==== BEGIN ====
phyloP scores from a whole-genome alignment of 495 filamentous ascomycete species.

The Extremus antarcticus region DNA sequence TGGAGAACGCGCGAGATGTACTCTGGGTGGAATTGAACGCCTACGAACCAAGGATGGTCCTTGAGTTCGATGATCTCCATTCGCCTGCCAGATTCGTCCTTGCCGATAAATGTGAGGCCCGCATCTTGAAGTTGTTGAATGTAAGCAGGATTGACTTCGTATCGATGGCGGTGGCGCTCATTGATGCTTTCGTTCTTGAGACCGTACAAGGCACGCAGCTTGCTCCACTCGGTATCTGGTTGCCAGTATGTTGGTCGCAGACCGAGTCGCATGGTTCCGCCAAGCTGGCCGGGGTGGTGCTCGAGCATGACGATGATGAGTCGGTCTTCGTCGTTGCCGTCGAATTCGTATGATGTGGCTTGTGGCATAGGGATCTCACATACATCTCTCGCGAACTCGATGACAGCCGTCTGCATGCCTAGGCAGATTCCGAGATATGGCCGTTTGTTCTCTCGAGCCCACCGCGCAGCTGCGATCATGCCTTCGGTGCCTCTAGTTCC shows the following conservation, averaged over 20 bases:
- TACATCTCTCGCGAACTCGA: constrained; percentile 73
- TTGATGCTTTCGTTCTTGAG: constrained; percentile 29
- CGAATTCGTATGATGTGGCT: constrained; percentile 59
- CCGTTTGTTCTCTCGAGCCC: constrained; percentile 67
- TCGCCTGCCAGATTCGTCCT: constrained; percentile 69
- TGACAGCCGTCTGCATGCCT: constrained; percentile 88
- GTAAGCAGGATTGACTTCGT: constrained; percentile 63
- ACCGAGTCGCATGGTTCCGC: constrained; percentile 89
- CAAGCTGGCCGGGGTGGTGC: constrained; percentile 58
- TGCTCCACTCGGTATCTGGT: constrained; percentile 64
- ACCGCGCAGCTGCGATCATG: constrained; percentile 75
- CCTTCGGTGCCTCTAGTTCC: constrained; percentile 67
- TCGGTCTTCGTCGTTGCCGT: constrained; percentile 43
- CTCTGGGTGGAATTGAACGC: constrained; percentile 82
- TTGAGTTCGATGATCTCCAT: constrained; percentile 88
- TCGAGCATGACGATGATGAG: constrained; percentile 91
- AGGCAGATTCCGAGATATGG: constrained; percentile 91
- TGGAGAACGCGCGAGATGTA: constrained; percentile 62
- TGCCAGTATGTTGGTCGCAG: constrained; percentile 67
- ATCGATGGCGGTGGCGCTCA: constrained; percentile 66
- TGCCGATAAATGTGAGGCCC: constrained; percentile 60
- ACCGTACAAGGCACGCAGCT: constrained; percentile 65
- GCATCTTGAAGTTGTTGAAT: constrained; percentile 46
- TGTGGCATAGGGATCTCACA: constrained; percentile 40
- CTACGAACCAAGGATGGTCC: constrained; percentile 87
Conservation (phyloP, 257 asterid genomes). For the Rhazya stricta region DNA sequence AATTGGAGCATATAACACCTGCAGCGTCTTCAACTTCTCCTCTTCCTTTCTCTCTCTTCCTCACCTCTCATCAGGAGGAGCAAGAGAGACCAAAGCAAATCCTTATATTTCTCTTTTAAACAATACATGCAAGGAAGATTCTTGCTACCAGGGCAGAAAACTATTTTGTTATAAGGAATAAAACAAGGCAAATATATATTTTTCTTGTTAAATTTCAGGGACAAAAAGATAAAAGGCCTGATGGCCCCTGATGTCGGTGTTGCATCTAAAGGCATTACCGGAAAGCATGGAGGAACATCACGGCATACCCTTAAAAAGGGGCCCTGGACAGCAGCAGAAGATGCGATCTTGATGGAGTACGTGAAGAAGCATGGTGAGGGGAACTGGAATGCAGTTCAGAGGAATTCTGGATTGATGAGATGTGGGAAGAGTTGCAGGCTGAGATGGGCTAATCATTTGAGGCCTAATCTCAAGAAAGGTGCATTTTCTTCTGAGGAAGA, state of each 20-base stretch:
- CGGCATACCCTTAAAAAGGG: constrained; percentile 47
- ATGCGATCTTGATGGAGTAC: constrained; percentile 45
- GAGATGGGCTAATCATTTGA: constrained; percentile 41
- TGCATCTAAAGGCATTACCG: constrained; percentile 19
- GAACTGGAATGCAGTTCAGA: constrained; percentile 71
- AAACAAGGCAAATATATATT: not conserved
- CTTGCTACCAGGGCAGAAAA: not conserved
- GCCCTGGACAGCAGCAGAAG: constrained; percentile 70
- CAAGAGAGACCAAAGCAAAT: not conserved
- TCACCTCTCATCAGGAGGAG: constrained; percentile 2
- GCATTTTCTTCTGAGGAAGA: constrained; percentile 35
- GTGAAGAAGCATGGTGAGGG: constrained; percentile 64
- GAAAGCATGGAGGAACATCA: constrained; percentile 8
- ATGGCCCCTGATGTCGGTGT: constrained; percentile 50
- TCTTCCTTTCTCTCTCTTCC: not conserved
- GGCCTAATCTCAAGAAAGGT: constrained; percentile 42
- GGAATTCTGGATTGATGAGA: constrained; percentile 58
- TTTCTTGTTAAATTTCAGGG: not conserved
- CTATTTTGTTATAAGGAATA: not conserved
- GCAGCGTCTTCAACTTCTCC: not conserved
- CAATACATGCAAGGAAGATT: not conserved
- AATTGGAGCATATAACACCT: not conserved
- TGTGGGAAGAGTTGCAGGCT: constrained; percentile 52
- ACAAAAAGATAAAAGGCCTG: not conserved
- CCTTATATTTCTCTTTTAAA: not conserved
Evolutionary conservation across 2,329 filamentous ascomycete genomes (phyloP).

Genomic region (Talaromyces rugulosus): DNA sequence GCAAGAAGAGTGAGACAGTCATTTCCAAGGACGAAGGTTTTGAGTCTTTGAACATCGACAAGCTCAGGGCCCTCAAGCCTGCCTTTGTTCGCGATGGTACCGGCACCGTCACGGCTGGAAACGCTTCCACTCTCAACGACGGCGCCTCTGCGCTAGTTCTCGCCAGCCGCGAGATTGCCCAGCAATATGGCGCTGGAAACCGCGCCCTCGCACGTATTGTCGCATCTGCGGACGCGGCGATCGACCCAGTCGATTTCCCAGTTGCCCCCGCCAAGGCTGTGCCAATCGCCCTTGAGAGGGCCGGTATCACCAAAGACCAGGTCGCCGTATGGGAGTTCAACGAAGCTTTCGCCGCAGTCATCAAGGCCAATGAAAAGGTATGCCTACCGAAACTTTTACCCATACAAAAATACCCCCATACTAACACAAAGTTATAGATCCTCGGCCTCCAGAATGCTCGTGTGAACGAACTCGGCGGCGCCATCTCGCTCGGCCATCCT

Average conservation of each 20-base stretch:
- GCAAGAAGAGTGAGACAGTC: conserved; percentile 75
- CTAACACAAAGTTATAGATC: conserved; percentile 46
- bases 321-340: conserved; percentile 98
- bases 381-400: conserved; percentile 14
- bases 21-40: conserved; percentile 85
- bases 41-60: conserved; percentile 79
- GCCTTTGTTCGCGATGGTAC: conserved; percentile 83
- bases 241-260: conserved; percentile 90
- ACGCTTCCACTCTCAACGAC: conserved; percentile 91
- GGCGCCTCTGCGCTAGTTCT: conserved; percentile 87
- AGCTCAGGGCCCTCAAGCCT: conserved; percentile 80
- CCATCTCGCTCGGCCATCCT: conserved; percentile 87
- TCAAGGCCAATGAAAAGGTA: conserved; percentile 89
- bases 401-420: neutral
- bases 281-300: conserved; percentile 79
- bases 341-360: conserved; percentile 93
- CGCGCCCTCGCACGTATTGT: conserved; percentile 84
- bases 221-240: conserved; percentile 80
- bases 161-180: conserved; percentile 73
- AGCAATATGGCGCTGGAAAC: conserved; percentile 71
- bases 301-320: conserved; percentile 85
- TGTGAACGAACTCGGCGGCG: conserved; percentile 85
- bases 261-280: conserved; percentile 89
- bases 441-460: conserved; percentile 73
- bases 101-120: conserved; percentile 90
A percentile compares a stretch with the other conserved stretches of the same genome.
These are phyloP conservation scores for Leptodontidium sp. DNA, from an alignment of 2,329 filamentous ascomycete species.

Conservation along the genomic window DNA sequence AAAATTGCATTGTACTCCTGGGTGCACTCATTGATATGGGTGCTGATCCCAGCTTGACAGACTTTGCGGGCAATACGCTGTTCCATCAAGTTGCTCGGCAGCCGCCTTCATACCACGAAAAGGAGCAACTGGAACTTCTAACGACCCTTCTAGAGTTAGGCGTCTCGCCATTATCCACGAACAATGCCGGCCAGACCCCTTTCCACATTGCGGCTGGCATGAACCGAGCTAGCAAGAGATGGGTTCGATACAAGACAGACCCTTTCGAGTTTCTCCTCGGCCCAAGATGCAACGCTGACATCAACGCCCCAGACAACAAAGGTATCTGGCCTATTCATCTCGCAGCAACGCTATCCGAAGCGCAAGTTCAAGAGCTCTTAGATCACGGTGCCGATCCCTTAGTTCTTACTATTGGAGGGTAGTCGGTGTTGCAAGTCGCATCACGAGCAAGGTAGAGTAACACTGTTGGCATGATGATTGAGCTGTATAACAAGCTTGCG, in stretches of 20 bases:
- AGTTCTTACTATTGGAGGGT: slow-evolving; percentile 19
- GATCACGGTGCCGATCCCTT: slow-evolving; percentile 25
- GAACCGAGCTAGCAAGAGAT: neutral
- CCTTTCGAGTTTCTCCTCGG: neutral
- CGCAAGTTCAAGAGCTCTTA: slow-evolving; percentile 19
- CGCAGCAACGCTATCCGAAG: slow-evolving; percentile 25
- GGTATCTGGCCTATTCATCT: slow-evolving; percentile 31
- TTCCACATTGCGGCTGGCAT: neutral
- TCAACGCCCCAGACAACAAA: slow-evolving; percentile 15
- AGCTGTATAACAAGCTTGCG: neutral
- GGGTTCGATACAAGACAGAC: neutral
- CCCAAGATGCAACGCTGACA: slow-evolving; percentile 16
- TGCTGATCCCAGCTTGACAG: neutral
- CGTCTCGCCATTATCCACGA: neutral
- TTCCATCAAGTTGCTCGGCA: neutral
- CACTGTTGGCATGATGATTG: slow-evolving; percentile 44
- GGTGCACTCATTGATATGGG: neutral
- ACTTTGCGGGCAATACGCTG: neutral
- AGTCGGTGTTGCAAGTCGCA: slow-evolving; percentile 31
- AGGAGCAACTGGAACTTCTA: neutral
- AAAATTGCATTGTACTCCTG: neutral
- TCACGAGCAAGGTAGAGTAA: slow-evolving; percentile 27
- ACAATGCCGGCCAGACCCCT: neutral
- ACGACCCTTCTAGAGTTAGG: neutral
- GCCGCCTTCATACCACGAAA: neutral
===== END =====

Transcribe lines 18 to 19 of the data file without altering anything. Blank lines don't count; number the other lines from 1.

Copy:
- TCGAGCATGACGATGATGAG: constrained; percentile 91
- AGGCAGATTCCGAGATATGG: constrained; percentile 91